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Emotional intelligence has not been widely studied in second language acquisition and studies published to date have been questionnaire-based. In this study we take a qualitative approach to focus on how emotional intelligence is used by two participants, one a learner and the other a pre-service teacher. The two focal participants were selected because they showed the most positive movement toward attaining their possible future L2 selves among a larger sample. Analysis shows the ways in which four branches of emotional intelligence inter-acted as respondents worked with three activities adapted from the literature on positive psychology: savouring, three good things, and learned optimism. This paper shows how both the learner and teacher employed emotional intelligence to understand and integrate their experiences inside and outside the classroom as part of the language learning and teaching process.
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Why is it that individuals with the most talent are not always the most successful? Why are others over-achievers? Based on 30 years of research with over 1 million participants. Dr. Martin Seligman and his colleagues have uncovered a significant new predictor of achievement—optimistic expecta- tions. Ability and motivation are not always enough in the absence of optimistic exjjectations, particularly in situations that require persistence to overcome adversity, such as sales. In other words, research has finally turned common sense wisdom into scientific fact: Expectations of success or failure are often self-fulfilling prophecies. Moreover, this fact has been taken a step further— expectations can now be measured quantitatively and training programs can transform pessimism into optimism. The benefits of optimism have been proven—increased motivation, superior achieve- ment in various domains (including greater sales productivity), and better physical health. These findings have important implications for salesperson selection, training, and organization design. Why is it that individuals with the most talent are not always tbe most successful? Why are oth- ers over-achievers? Why does the best 20 percent of a sales force typically bring in about 80 percent of the sales? One important clue to the answers is
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Researchers have been challenged to go beyond socioeconomic status in the search for school-level characteristics that make a difference in student achievement. The purpose of the present study was to identify a new construct, academic optimism, and then use it to explain student achievement while controlling for socioeconomic status, previous achievement, and urbanicity. The study focused on a diverse sample of 96 high schools. A random sample of teachers from each school provided data on the school’s academic optimism, and student achievement scores and demographic characteristics were obtained from the state department of education. A confirmatory factor analysis and hypothesis tests were conducted simultaneously via structural equation modeling. As predicted, academic optimism made a significant contribution to student achievement after controlling for demographic variables and previous achievement. The findings support the critical nature of academic optimism.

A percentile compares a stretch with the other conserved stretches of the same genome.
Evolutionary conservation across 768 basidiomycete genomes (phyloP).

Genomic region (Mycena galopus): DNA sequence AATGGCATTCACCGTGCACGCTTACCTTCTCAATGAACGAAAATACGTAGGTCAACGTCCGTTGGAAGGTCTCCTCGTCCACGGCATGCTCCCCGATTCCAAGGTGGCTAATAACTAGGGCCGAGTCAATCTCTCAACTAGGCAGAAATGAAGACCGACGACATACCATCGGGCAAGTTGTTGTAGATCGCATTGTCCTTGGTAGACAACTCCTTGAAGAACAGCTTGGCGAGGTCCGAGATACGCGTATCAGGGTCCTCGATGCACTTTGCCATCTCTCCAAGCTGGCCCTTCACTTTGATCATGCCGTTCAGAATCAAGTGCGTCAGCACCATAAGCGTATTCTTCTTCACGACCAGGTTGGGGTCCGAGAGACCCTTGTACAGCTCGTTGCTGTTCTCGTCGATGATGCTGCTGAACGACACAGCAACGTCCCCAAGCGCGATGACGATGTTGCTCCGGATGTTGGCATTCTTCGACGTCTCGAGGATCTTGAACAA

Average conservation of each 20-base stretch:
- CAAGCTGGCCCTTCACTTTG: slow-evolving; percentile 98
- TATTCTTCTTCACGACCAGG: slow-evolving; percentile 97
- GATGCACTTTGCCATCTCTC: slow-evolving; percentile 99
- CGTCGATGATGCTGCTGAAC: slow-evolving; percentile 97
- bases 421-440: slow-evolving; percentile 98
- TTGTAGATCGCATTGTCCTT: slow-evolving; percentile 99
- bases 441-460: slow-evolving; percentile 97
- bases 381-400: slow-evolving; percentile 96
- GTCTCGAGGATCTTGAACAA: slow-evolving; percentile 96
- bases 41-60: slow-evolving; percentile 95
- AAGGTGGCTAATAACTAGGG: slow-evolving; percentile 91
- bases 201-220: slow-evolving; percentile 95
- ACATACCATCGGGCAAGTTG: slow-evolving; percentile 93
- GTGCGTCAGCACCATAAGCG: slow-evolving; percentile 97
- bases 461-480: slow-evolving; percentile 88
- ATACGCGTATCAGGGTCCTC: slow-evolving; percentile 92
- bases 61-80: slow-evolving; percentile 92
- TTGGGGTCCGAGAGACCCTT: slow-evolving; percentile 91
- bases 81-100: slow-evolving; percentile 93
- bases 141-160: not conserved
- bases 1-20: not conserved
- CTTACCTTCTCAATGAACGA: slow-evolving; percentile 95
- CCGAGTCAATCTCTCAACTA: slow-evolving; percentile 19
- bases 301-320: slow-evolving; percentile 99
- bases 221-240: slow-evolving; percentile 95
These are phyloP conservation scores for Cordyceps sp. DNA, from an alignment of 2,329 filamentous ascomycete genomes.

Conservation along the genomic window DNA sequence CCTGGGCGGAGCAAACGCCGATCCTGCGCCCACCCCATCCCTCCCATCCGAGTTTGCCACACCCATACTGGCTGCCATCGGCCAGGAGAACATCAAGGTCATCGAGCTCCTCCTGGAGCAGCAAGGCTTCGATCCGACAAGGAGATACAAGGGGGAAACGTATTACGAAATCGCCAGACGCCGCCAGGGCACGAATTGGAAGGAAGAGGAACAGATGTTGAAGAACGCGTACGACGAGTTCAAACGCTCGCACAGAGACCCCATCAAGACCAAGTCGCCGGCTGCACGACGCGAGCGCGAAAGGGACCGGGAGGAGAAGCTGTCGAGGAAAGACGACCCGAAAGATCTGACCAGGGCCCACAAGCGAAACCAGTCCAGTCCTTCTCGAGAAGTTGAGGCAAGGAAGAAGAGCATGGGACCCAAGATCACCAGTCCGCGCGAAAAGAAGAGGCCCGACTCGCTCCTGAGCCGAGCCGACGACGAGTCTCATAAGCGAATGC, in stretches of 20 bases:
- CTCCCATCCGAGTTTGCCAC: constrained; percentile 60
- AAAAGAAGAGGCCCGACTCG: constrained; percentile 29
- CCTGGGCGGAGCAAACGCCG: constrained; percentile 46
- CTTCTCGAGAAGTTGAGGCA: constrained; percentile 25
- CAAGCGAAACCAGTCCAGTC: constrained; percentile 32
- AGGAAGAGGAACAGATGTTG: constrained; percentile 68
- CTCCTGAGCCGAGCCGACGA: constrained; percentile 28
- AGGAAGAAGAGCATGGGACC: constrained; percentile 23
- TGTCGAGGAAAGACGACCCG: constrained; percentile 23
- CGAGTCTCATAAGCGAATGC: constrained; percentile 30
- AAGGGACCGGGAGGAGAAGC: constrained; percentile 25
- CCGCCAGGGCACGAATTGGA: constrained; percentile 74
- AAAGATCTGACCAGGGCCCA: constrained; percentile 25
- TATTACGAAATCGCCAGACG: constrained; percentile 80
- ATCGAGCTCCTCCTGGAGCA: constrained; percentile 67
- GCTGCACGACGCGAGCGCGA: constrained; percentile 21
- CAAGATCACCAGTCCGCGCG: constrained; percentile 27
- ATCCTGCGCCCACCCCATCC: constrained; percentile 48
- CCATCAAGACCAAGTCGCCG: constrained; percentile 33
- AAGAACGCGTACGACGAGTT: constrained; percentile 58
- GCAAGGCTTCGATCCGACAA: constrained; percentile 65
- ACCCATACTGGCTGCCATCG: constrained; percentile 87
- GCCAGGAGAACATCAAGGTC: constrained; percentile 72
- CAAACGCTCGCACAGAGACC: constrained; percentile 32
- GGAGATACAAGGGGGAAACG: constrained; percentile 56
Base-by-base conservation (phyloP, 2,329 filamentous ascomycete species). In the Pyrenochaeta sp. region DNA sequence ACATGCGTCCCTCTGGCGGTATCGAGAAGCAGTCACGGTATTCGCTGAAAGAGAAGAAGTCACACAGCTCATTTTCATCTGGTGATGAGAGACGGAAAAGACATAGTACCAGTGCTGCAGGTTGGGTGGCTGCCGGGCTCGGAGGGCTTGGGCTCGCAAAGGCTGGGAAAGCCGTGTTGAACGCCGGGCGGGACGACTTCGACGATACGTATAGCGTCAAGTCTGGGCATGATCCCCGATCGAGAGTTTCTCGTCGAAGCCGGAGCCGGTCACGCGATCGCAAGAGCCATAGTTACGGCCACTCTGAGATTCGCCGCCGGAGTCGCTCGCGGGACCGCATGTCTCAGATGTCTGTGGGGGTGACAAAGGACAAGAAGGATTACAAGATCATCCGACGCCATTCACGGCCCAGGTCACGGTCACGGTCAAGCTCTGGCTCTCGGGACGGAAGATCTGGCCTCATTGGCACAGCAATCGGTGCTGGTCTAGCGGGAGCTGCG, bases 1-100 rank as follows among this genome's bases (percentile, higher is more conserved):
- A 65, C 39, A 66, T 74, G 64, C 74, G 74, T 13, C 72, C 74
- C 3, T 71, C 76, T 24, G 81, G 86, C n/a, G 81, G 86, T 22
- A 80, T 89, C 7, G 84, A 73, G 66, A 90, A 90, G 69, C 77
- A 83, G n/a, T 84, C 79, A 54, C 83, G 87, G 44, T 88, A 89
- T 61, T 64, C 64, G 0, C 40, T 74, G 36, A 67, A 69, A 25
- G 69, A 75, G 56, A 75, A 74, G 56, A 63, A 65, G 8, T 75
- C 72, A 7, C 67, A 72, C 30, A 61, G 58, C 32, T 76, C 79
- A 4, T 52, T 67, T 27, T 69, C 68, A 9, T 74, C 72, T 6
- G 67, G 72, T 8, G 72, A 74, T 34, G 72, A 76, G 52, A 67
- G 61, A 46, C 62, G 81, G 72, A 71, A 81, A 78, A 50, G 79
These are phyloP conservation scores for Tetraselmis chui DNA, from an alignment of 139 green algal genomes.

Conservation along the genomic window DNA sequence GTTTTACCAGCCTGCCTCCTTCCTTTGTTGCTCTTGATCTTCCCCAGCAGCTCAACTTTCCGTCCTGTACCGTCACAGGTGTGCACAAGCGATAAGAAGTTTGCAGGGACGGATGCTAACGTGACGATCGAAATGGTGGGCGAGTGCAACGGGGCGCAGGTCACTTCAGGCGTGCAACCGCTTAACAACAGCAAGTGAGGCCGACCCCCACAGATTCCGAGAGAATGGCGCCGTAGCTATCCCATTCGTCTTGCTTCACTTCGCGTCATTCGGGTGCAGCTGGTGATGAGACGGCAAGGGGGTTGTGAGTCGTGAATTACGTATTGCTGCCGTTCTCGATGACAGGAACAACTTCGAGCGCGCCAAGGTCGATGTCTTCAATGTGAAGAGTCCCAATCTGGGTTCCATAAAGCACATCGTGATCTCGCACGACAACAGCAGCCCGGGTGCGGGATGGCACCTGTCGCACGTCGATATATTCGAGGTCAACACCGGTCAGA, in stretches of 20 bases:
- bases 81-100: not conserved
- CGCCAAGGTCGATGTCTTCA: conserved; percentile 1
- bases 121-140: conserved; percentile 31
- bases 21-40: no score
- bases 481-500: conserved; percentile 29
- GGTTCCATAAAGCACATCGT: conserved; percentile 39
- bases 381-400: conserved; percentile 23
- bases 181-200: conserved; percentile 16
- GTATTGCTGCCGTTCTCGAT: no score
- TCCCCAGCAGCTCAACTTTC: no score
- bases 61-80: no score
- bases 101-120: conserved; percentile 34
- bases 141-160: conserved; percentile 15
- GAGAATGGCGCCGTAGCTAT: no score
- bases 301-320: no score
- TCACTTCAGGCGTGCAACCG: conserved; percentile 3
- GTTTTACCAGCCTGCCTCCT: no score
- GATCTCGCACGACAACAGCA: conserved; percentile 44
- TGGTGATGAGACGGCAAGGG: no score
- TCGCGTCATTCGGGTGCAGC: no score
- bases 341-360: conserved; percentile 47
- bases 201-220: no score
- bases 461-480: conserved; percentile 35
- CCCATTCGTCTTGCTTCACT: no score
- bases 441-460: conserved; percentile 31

The question of how affect arises and what affect indicates is examined from a feedback-based viewpoint on self-regulation. Using the analogy of action control as the attempt to diminish distance to a goal, a second feedback system is postulated that senses and regulates the rate at which the action-guiding system is functioning. This second system is seen as responsible for affect. Implications of these assertions and issues that arise from them are addressed in the remainder of the article. Several issues relate to the emotion model itself; others concern the relation between negative emotion and disengagement from goals. Relations to 3 other emotion theories are also addressed. The authors conclude that this view on affect is a useful supplement to other theories and that the concept of emotion is easily assimilated to feedback models of self-regulation.
This article proposes that optimal psychological functioning is associated with a slight to moderate degree of distortion in one's perception of self and world. Past evidence suggests that substantial distortions provide a dangerous basis for action, yet recent research has shown that highly accurate perceptions are associated with depression and other maladaptive patterns. By seeing things as only slightly better than they really are, the individual may enjoy the affective benefits of illusions while avoiding the pragmatic, behavioral risks of acting on false assumptions. Departures from this optimal margin of illusion are associated with risks and difficulties, and power hierarchies may be an important arena for studying these problems.